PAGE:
Jamie Reader-Johnson from Planetmosh caught up with July Talk after their set at Sound Control in Manchester, in support of their latest studio album, Touch, to discuss the new record, touring, and all things in between.
What was the first track that came together to build Touch?
P: Strange Habit and Push + Pull were the first two tracks that made it on to the Touch album, but technically Push + Pull was the first track that we came up with – we went to a secluded cabin in Burnstown (just outside of Ottawa, Canada), and spent about a month up there writing and working on a bunch of tunes, and the first ones that came about from that session were Gentleman, Blood + Honey, Push + Pull, Strange Habits and Uninvited.
At that point in time, Blood + Honey, Gentleman and Uninvited were considered the cream of the crop, so we put them on to an EP for American and British release, while Strange Habit and Push + Pull took a back seat.
With Push + Pull, we had all been staying up really late smoking hash at this cabin, and Josh came up with this super hazy piano line with a real David Lynch / Virgin Suicides vibe, which we all just started jamming off.
Danny did a drum take, recorded off a mic located on the far side of the room, which sounded really cool, and we just looped it, began to create different progressions, and really experimented.
D: At first we had something a little more conventional, however one night I had to go to bed early, basically because I’d just got way too high, and I could hear the rest of the guys below me working on the computer looping this piece over and over. I couldn’t actually hear any notes, but I just thought “that’s the verse right there, I need to try and remember that in the morning!”.
Luckily I did, and I grabbed Peter and suggested we cut this piece and use the repetition to build the intro to Push + Pull, which was the one element we still needed to figure out, and make a little more special.
Based on this, I’m guessing each member of the band has a significant involvement in the writing process then?
D: Yes, absolutely.
Once you had Strange Habit and Push + Pull, how did you find writing the rest of the album?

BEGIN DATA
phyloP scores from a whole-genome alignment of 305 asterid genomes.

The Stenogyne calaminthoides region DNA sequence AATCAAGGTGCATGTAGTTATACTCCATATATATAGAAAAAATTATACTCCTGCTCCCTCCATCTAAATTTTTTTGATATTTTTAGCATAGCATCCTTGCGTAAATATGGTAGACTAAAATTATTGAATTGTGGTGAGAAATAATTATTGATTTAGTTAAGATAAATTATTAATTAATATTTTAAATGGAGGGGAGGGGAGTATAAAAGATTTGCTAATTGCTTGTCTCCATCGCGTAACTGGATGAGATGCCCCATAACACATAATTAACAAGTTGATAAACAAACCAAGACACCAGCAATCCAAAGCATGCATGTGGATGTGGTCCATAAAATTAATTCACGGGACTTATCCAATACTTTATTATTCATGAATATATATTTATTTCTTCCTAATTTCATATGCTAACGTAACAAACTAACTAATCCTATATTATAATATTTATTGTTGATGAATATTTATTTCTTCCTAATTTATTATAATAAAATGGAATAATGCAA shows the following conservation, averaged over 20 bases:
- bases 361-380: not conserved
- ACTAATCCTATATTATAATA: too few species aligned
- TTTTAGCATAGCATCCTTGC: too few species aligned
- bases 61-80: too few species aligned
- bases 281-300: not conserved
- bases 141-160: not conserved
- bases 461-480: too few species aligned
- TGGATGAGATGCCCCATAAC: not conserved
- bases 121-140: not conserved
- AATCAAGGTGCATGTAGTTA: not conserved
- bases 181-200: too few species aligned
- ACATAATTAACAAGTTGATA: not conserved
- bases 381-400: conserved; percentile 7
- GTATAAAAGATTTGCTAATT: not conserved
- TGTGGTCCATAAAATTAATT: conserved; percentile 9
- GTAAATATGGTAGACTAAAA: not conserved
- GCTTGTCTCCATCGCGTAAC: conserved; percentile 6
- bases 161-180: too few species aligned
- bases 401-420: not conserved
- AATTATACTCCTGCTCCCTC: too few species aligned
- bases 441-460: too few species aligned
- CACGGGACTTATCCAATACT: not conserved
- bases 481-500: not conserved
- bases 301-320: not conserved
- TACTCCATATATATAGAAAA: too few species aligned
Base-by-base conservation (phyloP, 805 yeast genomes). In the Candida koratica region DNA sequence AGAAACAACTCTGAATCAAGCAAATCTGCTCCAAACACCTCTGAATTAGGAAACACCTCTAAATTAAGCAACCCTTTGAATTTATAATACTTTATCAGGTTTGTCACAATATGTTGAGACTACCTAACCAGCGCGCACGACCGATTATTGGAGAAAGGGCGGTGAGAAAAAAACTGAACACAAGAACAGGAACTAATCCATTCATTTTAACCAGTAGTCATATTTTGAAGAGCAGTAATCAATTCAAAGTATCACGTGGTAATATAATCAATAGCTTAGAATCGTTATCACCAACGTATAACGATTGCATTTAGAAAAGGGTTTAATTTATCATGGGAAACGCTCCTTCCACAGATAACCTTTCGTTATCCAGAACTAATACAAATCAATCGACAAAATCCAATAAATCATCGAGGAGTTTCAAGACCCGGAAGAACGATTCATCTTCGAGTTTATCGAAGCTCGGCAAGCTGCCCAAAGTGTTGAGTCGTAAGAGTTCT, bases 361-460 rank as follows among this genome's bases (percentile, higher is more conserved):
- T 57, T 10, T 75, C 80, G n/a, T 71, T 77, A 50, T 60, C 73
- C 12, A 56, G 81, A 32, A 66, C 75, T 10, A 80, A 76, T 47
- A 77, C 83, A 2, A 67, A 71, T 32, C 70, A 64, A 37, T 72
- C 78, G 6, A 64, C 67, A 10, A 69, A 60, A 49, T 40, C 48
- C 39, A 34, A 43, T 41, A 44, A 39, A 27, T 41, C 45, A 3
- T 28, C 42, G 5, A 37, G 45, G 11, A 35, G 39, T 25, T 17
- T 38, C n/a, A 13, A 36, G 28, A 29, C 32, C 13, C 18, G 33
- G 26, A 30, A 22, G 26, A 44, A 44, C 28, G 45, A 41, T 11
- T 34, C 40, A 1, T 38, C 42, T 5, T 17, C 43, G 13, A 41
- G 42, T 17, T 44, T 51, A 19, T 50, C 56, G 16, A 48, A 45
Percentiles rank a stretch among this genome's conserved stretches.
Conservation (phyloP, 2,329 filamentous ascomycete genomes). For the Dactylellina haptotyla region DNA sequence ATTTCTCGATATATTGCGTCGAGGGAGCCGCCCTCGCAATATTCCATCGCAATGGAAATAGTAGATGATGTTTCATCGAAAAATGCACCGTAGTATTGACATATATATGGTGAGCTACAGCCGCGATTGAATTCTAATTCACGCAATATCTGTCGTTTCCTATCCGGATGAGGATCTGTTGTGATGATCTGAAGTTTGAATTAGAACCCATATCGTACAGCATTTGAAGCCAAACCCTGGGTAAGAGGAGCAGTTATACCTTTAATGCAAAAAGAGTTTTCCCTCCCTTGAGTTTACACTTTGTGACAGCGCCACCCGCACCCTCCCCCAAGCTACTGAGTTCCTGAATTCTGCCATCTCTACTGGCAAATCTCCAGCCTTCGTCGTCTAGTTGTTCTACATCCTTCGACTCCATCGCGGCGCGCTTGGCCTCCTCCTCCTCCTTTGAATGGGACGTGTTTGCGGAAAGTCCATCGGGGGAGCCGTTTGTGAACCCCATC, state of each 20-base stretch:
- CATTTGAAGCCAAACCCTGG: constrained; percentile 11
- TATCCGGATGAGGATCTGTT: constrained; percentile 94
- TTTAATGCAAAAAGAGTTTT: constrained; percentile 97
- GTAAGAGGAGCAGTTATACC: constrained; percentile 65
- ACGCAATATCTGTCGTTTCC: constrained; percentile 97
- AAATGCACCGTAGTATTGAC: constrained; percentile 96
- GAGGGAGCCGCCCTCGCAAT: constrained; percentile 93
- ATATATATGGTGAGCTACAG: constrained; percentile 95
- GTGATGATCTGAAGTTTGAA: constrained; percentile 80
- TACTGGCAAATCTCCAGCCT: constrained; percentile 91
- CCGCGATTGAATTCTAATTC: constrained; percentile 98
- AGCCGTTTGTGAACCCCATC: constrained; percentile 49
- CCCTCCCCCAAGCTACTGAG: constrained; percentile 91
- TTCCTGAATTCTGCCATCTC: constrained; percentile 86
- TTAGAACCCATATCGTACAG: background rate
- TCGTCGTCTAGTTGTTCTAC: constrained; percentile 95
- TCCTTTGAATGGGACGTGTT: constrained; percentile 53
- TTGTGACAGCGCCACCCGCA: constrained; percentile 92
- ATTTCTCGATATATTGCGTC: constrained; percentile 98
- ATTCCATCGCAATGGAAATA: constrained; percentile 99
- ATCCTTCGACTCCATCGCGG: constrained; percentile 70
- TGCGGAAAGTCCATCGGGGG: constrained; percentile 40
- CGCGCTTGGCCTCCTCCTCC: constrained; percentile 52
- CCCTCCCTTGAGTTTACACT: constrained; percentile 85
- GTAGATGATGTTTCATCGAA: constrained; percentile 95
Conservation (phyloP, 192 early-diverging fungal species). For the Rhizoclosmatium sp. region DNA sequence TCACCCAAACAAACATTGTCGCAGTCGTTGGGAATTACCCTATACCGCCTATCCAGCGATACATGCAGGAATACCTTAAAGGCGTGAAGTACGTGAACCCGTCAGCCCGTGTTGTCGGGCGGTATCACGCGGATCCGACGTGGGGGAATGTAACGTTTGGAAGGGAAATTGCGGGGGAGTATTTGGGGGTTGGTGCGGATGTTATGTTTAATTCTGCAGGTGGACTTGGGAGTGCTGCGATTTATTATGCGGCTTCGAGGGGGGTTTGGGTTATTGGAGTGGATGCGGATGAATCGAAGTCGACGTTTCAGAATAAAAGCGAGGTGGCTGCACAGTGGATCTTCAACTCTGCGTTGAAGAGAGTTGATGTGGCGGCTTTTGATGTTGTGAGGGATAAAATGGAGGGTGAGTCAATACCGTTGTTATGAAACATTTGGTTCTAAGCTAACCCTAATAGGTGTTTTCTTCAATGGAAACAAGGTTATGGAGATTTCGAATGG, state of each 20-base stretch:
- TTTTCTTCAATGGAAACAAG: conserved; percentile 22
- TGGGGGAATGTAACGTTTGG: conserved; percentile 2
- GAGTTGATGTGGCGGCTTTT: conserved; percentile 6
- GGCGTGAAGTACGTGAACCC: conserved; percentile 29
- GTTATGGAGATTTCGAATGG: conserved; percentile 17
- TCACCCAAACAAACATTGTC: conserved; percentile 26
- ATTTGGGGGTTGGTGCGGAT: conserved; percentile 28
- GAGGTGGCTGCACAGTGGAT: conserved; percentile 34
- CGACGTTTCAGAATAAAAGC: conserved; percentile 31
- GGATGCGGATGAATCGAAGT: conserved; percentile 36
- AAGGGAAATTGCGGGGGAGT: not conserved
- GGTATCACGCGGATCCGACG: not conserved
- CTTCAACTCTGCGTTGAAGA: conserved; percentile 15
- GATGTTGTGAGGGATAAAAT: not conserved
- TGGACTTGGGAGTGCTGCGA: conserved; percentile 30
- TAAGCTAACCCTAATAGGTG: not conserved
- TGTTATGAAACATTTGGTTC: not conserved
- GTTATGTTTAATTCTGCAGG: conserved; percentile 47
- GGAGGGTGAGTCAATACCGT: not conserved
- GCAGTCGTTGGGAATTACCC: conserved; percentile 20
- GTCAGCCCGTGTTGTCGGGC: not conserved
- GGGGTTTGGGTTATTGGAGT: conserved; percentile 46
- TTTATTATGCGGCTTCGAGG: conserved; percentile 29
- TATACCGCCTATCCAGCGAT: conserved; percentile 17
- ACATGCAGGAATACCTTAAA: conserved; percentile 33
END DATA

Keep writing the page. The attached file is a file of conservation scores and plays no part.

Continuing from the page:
P: It took a super long time – because Strange Habit and Push + Pull were written so long before most of the writing for the rest of the record, we ended up going back to Toronto and writing about fifty songs, which included early versions of Touch and Jesus Said So (both called something different at the time).
We got in touch with our friend called Tom Darcy; a great Toronto musician, who gave us access to his studio three or four times a week to record our best tracks from that week’s practice sessions.
It was at this point when we finally put our finger on what the album was supposed to sound like. There was a lot of talk about the word “swagger-ass” [laughs], which was like a dark, danceable rhythm. We were really into certain grooves from bands like Queens Of The Stone Age and Spoon, who utilise really dark progressions, while still allowing the tracks to be fun, danceable, and allow your body to move.
This concept was applied to all the songs that hadn’t yet been recorded in that way, but had that feeling within their lyrics, not to say that the album is in any way a singular sound.
L: That’s the thing, when the first album came out, some of the earliest feedback we received was that it didn’t fit enough into one genre, and that the album was too disarranged. Now, however, we’re getting reviews for Touch that are saying how the first album was super cohesive, and how it really established a specific sound, whereas Touch is all over the place, so it’s hard to please everyone.
It all depends on who it is listening to the album, and how much you invest of yourself when you listen to it, which dictates whether you’re going to consider it cohesive or disjointed.
Did you find there was a particular track you struggled with?
L: I think before Push + Pull and Strange Habit, we had a ‘working title’ track called Sex Song, which is now known as Touch. The very first whisperings of that song came about even before parts of the first album were recorded, that was jammed out a long time ago and kind of became a fan favourite (and even a band favourite), which we’d often close with.
It’s such a dynamic song, probably the most dynamic track we’ve recorded, but we soon realised it should probably be called Touch, as Sex Song is kind of a bad name for a song!